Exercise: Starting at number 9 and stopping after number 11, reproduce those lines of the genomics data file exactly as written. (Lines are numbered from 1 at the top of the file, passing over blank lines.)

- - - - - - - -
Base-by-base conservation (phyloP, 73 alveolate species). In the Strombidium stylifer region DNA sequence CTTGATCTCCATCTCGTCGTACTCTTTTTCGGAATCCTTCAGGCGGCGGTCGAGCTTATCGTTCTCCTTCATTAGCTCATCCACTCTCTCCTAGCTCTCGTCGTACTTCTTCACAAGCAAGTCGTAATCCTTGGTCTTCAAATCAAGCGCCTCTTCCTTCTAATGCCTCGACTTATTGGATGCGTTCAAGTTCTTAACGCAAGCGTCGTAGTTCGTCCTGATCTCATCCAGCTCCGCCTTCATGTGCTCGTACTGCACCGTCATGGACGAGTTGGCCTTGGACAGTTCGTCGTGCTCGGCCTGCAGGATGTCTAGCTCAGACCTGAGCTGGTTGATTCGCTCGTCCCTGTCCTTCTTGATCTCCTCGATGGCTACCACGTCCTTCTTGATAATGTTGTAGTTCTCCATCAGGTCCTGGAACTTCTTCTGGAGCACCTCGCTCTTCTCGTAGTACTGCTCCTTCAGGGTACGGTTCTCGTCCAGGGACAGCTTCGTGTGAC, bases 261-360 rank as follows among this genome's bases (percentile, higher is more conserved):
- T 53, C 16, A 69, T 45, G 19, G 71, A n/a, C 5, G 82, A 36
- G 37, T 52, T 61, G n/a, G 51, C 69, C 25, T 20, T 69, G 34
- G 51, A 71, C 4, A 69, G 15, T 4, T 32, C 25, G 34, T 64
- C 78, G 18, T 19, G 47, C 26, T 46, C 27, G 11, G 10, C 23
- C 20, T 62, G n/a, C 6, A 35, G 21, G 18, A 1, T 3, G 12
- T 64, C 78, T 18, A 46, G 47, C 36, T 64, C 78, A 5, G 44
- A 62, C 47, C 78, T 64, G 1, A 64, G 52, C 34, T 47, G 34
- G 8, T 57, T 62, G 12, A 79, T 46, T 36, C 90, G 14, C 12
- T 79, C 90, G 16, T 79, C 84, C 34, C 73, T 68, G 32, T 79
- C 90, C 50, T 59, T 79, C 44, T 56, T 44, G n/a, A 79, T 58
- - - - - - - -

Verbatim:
- G 8, T 57, T 62, G 12, A 79, T 46, T 36, C 90, G 14, C 12
- T 79, C 90, G 16, T 79, C 84, C 34, C 73, T 68, G 32, T 79
- C 90, C 50, T 59, T 79, C 44, T 56, T 44, G n/a, A 79, T 58